b) we had beaten the Tinies
As for the final, this was probably the moment when a few of us thought, perhaps for the first time, “is this ref actually straight?” Henry went round the keeper, shot for goal, dead on target, and Henchoz stuck out an arm to block the shot. The ref seemingly didn’t see it. The story is the linesman said it was “accidental”. Liverpool won. The press hardly noticed the event and ran out the old story about Arsenal missing chances, but somewhere in the background there was a worry. Maybe it was a one off, but maybe there was something wrong at that game.
As for the Champions League we were back at Highbury, which was a relief, having proven to the bankers that we could fill a stadium more than twice the size. This fact didn’t make much in the way of publicity, but it was the final point that gave us the Emirates. The Ems would be full, even if we were not winning trophies.
We played in two group series – and got through the second group only because Lyon didn’t win after we lost 1-0 away to Bayern. We lost in the quarters to Valencia. It was not convincing.
So the season came to an end with runners up medals in the FA Cup, a quarter in the Euro and second in the league. By the standards of all of the preceding century save that amazing spell in the 1930s this was sensational, but there was a new mood about town.
The new century, and this new group of people. People who wallowed in their own misery, who beat themselves up by telling us Arsenal were useless, the manager was useless, everything was useless because we didn’t win every match and every trophy.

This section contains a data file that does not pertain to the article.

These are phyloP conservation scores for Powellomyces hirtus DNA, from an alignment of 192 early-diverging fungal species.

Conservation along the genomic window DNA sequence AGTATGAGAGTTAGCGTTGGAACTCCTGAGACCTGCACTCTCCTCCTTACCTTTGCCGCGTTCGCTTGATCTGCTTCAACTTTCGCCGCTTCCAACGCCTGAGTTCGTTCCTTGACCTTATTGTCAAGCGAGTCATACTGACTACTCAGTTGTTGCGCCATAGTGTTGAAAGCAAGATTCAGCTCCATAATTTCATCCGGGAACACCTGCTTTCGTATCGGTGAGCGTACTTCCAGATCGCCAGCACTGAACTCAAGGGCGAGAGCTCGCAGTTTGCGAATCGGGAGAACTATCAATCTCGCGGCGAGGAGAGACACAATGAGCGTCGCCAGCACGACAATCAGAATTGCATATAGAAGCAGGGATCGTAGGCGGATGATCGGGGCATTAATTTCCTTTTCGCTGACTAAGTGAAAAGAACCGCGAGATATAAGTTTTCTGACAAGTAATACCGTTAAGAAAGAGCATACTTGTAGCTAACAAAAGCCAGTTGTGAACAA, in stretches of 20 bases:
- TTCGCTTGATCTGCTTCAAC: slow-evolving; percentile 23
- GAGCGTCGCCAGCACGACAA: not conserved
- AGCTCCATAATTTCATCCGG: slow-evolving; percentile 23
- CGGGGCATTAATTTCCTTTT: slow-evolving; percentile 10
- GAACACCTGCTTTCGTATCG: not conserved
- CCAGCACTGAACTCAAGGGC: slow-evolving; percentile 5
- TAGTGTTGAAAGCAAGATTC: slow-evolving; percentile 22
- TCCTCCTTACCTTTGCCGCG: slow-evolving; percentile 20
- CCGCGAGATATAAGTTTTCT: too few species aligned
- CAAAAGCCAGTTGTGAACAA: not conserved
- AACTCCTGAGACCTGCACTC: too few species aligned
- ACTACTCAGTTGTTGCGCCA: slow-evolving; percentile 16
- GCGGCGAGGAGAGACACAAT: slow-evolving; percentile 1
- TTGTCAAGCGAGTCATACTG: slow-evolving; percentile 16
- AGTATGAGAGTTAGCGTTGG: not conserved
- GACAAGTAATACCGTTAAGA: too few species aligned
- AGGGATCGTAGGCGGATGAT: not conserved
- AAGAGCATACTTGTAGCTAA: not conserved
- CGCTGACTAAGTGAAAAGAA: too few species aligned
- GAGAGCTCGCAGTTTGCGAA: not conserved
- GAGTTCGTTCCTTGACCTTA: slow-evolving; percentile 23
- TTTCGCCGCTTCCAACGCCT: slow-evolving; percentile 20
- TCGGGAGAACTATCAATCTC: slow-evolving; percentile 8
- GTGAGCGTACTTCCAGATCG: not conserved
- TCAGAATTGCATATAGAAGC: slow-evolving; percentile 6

At the time I thought that this was rather silly, but was just a temporary blip, although I had a slight worry that Mr Wenger might leave in the light of this criticism and the dreadful, awful chanting against him that was now being heard at every ground. Yet he was made of sterner stuff, and of course the AAA shut up shortly after, but they had found their voice, and would not go away.
Arsenal were a selling club – well we damn well ought to sell most of this team and start again, so the AAA said. Henry was ok, as was Vieira. Parlour had come good under Wenger, and Adams could still do it, although there were questions after the last goal in the cup final. But even Bergkamp was now open to criticism, and as for most of the rest, well, time to throw them out and start again.
And as for that business with the league cup, that had better have been a one-off!